The Half Moon Bay City Council voted 4-1 Tuesday night to present a half-cent sales tax increase on the November ballot. City leaders say the measure would provide an estimated $867,000 annually for three years and is necessary to fund infrastructure improvements not currently covered in the operational budget.
The sales tax would bring the sales tax rate in the city to 8.75 percent and would go into effect shortly after the vote, though the first payment wouldn’t come until July 2013. The measure requires only a simple majority to pass.
The city has struggled to make ends meet for several years. An $18 million court judgment over the Beachwood land dispute nearly sent the city into bankruptcy. Since then a nationwide recession has hurt tax receipts. The city has responded by cutting many positions in city hall and contracting police, planning, parks and other municipal services.
Now city leaders say they have turned a financial corner, but they still need about $1 million a year to cover several big-ticket infrastructure projects, notably replacement of the crumbling Main Street bridge. The sales tax revenue could be used for that purpose. The official ballot language also mentions the need to boost tourism, improve parks and other popular city programs, though the city would have wide discretion over how to ultimately spend the tax money.
City Councilwoman Marina Fraser was alone in opposing the tax measure.
“I’m not sure this is the right time, for me personally, for this ballot measure,” she said. “I haven’t had anyone in the community come up to me and say, ‘Yeah, this is the time.’”
In 2010, Fraser was one of the most ardent supporter of an even bigger tax initiative known as Measure K. That ballot measure failed by about 200 votes and the loss clearly still stings.
“Two years ago I was all in on this,” Fraser said. “We were going to lose our police department, we were breaking up our rec department … we begged people to vote for this and we lost.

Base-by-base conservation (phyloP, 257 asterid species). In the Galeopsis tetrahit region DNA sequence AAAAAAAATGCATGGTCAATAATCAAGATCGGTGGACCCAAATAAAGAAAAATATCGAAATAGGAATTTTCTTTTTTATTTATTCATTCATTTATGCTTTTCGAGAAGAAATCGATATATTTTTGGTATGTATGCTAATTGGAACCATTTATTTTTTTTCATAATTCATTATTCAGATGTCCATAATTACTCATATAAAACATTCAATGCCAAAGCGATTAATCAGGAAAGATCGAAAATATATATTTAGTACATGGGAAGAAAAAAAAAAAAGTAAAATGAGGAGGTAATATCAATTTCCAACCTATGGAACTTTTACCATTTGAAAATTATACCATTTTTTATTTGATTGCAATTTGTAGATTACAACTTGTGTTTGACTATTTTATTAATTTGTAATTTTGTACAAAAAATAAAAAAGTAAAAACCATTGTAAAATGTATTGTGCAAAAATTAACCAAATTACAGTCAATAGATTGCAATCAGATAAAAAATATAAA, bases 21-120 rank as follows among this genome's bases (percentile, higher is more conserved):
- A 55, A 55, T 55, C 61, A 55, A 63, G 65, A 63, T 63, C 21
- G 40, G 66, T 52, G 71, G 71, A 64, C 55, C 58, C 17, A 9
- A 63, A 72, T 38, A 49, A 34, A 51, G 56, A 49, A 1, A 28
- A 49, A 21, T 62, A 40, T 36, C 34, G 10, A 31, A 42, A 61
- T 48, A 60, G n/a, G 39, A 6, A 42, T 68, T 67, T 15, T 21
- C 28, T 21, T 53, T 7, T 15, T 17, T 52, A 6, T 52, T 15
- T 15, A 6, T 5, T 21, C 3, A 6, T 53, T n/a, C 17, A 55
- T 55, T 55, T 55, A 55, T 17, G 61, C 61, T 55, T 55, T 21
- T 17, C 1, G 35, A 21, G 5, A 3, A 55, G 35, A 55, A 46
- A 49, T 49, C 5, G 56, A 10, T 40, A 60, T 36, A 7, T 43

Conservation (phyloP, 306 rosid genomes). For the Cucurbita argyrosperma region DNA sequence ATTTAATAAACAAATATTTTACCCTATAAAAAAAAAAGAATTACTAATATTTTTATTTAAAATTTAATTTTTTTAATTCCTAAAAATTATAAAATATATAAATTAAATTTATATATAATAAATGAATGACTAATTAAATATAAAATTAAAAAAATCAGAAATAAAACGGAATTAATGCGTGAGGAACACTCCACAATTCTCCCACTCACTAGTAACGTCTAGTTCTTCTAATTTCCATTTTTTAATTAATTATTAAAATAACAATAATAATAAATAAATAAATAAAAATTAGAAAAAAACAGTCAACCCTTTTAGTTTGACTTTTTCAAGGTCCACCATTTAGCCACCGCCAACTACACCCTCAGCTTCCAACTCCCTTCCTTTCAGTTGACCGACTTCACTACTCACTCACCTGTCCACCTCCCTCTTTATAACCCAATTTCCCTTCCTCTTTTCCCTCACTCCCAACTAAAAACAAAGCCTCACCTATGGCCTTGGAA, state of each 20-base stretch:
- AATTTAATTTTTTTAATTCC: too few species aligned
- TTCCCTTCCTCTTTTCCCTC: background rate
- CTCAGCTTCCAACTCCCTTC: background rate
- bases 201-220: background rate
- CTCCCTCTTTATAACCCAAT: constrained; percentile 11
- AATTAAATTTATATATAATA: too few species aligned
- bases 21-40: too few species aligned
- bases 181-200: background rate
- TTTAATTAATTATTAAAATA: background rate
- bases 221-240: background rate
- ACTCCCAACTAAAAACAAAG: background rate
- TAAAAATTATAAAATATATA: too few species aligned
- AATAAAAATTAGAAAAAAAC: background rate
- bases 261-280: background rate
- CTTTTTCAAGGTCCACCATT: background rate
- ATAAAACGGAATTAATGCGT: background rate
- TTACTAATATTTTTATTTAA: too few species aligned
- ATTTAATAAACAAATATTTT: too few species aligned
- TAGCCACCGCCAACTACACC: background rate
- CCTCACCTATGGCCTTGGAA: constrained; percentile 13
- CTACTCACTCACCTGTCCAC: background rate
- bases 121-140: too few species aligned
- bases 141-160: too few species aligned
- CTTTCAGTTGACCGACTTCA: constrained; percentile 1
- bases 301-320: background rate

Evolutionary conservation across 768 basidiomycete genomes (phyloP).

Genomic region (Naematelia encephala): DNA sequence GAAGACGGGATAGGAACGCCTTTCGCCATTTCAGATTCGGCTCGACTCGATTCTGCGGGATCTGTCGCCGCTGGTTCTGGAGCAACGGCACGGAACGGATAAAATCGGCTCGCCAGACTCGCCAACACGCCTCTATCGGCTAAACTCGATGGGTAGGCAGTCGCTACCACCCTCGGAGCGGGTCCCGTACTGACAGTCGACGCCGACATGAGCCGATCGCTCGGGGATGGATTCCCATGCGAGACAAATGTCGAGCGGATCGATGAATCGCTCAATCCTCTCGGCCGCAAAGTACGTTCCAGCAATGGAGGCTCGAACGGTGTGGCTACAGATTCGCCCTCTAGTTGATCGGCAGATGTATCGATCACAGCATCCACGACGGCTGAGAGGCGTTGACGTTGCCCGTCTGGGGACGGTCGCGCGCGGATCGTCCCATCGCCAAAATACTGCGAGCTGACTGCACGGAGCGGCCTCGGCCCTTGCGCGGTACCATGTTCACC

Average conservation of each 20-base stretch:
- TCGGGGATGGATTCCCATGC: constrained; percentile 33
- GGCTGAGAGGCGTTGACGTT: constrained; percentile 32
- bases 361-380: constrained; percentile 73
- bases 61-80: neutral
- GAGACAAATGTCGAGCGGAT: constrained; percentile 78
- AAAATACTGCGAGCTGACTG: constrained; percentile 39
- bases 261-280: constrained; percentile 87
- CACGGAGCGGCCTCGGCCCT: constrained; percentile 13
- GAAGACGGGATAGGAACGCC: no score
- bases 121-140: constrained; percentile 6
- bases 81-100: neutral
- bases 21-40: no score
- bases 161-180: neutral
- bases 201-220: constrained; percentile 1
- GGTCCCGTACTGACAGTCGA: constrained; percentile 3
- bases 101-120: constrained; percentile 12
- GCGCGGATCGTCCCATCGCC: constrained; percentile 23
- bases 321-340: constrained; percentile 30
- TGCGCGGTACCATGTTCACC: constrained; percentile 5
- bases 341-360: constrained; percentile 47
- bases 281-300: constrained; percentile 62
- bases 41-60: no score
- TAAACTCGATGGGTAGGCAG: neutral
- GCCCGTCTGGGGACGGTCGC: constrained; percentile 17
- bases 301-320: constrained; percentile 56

“I just don’t think we’re at the end of our rope like we were two years ago,” she said.
But for a majority on the council, concern about funding capital projects carried the day.
“If that Main Street bridge goes out you don’t have to worry about a sales tax or staying in business,” said City Councilwoman Naomi Patridge. She said the city simply had no choice but to raise revenues, noting it had no money for any infrastructure work after next year.
City Councilman Rick Kowalczyk said it was up to the council to prove the need for the tax to voters.
“We are not going to have 5,000 people come in here and say, ‘Damn it, Kowalczyk, give me a higher sales tax.’ We were elected to lead.”
There was only a small handful of people in the Ted Adcock Community / Senior Center when the vote was taken. Several local business owners spoke in support of the tax measure. It’s Italia restaurant co-owner Betsy del Fiero was typical.
“It’s a minimal amount, it’s a relatively unnoticeable amount and I feel that the effects will be far-reaching in our community,” she said.
Patti Warshauer, owner of Main Street Goldworks was the only speaker to oppose the plan. She noted empty storefronts on Main Street as evidence that businesses couldn’t afford to charge customers any more.
Some of those who spoke in favor of the tax at the meeting were circumspect.
“I don’t like taxes, however I do like government services and I do understand that they cost money,” city resident Les Deman said, adding his support would be contingent on knowing the tax was for capital improvements and infrastructure and not operational expenses.
The measure will be decided on the Nov. 6 ballot.